When Noah Lyles competes in his sport’s marquee events, he wears a tracksuit with “USA” emblazoned across his chest. He wore it when he won two gold medals last fall at the track and field world championships in Doha, Qatar. He would have worn it in Tokyo this summer at the Olympics. When he wins, which is most every time he runs, Lyles brings glory to a country that historically has oppressed his people. He has felt that internal struggle before but never more acutely than in the past week.
“I definitely feel more conflicted now than I have in the past,” Lyles said. “In the past, I felt like I was just doing this for the sport. Now I’m starting to feel like maybe I need to rethink how to go forward or what to do. Because I want to see change, just like everybody else.”
Lyles is one of the fastest men on the planet, a rising star who had been poised to become one of the world’s most famous athletes before the novel coronavirus pandemic caused the Tokyo Olympics to be postponed to 2021. He is also a 22-year-old black man in America watching the country confront systemic racism and hoping he can help it change.
Lyles, a graduate of Alexandria’s T.C. Williams High, competes with his vibrant personality on full display, a conscious effort to transcend and elevate track and field in this country. He dyes his hair in tribute to his favorite anime characters, sports socks with various cartoons and flashes his megawatt smile in victory or (rarely) defeat. He has always wanted people to watch him. Now he wants them to listen.
On Sunday, as protests grew in the wake of the police killings of unarmed black people George Floyd and Breonna Taylor, Lyles posted a declaration of his intentions on Twitter. He wrote that it was difficult for him to speak out “because [of] all the positions I am in. But at a certain point you just have to say forget it because people need to see they have support.
“It hurts my heart because as an athlete I love running for my country,” he added. “But as a human being it is disheartening that my people are being killed while I go out and win [medals] for them to try and make the U.S. look good.”
In the days since, Lyles has filled his Twitter account with messages supporting protesters and exposing police violence, hoping, he said, to spread knowledge. He has pledged to donate money to causes advancing the Black Lives Matter movement. And Tuesday, he marched with protesters in Orlando, near his training base in Clermont, Fla.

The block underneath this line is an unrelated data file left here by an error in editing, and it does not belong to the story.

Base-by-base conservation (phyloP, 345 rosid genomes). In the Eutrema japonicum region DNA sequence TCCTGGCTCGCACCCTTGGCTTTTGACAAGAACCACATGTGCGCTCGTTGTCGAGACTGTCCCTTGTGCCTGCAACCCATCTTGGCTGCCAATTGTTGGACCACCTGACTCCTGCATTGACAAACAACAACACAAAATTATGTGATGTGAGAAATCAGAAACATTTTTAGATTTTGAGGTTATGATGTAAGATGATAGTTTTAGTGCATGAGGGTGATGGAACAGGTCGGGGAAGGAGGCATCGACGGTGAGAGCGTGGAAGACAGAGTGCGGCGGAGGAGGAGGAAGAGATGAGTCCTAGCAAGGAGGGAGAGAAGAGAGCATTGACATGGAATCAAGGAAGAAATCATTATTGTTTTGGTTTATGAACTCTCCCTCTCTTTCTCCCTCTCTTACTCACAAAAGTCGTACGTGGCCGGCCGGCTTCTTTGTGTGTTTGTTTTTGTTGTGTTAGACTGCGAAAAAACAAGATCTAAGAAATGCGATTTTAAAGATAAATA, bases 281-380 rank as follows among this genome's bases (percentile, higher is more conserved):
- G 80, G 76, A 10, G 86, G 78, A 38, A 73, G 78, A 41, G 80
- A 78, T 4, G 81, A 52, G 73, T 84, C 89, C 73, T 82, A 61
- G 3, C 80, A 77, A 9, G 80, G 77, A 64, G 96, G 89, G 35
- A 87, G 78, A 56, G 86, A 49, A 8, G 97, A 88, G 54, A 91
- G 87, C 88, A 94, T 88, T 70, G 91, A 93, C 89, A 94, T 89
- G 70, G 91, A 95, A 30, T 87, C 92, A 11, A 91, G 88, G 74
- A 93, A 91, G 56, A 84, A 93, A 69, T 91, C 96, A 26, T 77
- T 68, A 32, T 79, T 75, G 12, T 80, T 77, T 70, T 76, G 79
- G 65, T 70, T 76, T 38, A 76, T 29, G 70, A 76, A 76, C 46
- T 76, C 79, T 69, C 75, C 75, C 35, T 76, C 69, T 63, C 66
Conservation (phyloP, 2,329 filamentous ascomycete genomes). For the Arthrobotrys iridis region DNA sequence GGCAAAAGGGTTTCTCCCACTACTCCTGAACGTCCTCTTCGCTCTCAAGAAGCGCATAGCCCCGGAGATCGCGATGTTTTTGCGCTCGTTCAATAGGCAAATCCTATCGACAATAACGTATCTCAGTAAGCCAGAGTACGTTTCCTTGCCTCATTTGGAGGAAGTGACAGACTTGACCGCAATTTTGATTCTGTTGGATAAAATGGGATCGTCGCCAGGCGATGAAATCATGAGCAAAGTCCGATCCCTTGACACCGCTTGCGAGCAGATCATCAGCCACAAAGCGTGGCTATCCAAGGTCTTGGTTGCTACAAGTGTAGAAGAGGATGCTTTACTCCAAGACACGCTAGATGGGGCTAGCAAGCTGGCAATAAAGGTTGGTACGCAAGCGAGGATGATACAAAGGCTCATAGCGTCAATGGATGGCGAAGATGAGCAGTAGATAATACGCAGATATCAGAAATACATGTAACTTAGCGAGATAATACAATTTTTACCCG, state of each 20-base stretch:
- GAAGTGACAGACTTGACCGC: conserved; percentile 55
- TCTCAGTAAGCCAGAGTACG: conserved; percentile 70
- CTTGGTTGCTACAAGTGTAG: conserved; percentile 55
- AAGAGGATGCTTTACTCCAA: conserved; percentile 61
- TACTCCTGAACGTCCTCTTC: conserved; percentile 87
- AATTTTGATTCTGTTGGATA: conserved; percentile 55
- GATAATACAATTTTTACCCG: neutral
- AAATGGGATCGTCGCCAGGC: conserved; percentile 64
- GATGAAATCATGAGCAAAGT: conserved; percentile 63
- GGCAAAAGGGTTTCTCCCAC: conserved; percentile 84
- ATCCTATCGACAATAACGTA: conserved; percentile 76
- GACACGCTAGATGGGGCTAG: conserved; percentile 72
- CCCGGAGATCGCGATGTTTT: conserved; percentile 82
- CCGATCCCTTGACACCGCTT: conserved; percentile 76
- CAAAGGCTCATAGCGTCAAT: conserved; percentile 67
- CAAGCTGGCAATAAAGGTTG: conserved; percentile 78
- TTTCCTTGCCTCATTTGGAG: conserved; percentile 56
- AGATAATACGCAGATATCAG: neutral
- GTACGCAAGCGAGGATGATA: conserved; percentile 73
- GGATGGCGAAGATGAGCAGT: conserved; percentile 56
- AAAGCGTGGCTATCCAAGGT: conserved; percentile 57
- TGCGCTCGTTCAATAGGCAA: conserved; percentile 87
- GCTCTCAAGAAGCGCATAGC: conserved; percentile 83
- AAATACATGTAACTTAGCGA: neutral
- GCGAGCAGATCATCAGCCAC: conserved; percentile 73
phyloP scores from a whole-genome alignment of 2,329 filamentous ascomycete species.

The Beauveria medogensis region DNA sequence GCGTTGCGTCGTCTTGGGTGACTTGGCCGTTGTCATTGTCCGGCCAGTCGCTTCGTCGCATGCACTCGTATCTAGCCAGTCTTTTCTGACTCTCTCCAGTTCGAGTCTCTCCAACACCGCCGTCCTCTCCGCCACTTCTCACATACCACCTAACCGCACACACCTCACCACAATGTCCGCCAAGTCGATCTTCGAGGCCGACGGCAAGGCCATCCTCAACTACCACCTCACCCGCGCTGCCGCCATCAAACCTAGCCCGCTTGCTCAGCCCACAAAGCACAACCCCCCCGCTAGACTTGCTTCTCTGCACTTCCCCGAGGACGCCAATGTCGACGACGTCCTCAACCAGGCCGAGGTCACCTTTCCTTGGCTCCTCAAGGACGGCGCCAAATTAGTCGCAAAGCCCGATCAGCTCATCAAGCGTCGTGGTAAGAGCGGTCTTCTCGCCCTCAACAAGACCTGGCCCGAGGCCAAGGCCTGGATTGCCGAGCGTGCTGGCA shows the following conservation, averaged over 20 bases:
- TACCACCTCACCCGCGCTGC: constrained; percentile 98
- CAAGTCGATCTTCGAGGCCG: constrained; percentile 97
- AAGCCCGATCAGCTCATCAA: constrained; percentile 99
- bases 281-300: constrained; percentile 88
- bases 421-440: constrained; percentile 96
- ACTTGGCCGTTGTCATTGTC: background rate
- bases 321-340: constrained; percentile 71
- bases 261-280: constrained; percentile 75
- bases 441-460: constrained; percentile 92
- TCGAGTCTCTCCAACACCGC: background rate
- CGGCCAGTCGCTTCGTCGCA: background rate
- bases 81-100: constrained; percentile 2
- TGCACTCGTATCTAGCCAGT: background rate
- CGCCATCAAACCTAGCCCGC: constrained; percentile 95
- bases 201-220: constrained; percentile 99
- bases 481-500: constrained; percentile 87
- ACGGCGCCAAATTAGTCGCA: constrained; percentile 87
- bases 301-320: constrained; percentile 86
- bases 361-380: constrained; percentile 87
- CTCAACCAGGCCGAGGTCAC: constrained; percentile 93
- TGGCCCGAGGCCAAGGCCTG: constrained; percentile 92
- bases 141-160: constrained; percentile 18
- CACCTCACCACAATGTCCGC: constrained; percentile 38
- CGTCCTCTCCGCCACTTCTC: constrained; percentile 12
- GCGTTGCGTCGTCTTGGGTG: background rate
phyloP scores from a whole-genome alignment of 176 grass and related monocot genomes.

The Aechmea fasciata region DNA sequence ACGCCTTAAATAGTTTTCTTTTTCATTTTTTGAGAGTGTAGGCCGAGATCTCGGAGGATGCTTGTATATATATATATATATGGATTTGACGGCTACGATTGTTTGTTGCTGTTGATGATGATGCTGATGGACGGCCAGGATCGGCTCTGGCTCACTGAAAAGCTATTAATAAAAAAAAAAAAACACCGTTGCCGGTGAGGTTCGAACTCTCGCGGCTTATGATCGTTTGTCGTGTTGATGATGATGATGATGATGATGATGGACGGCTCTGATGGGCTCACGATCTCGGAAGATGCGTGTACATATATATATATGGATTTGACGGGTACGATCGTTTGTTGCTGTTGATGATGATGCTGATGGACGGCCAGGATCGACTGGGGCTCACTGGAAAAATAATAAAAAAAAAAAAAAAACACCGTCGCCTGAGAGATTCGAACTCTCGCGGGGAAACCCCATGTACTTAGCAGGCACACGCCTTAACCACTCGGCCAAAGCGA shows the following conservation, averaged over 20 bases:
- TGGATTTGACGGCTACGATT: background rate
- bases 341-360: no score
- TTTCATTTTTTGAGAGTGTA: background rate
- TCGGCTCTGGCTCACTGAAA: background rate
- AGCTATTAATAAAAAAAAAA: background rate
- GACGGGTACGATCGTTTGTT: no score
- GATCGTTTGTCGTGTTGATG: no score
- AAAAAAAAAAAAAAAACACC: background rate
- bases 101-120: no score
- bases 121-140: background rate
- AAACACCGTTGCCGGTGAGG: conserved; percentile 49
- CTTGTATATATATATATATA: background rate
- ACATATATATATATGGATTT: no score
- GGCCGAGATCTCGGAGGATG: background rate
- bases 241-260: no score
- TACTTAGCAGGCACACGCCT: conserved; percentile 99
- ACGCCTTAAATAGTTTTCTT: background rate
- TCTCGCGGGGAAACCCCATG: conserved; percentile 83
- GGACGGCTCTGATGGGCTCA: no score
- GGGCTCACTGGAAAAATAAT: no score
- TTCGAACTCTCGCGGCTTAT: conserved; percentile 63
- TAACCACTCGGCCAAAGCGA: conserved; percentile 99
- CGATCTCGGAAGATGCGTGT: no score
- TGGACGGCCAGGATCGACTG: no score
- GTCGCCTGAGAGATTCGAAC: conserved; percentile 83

It has been a wearying, stressful time. Lyles described a building unease, baked into the experience of being black in America and compressed into one week.
“It gets harder and harder each day,” he said Friday in a phone conversation. “Sometimes you just want to take a break. But you feel like you can’t take a break anymore, because everywhere you look at, you’re seeing nothing but violence and murder. It starts to bring out fear. Fear turns into anxiety, and it can go into depression. It can get very heavy quickly. I’m going to be talking to a therapist as soon as we’re done here. And we’re going to be having a long talk.”
That pain is what led Lyles to speak out, to use his voice in a way he rarely had before. He felt he could not stay silent.
“At first, it’s just stories your grandparents or maybe your parents had to go through,” he said. “Then when you start seeing it happen to your friends or you, oh, my gosh, this is real. It becomes almost a traumatic event. That’s when it is the most serious. Even for some black people, it’s hard to believe it can happen to them at some point. After seeing events like watching a black man die on Twitter ... that’s when it becomes a real event: Okay, this could be me next.”
Last weekend, Lyles spoke with his brother, Josephus, who is his best friend and a fellow pro track athlete. “At some point,” Josephus told him, “you feel like you have to answer the call.” Josephus said he was attending the protest Tuesday in Orlando. Noah believed he needed to join, too, so they went together.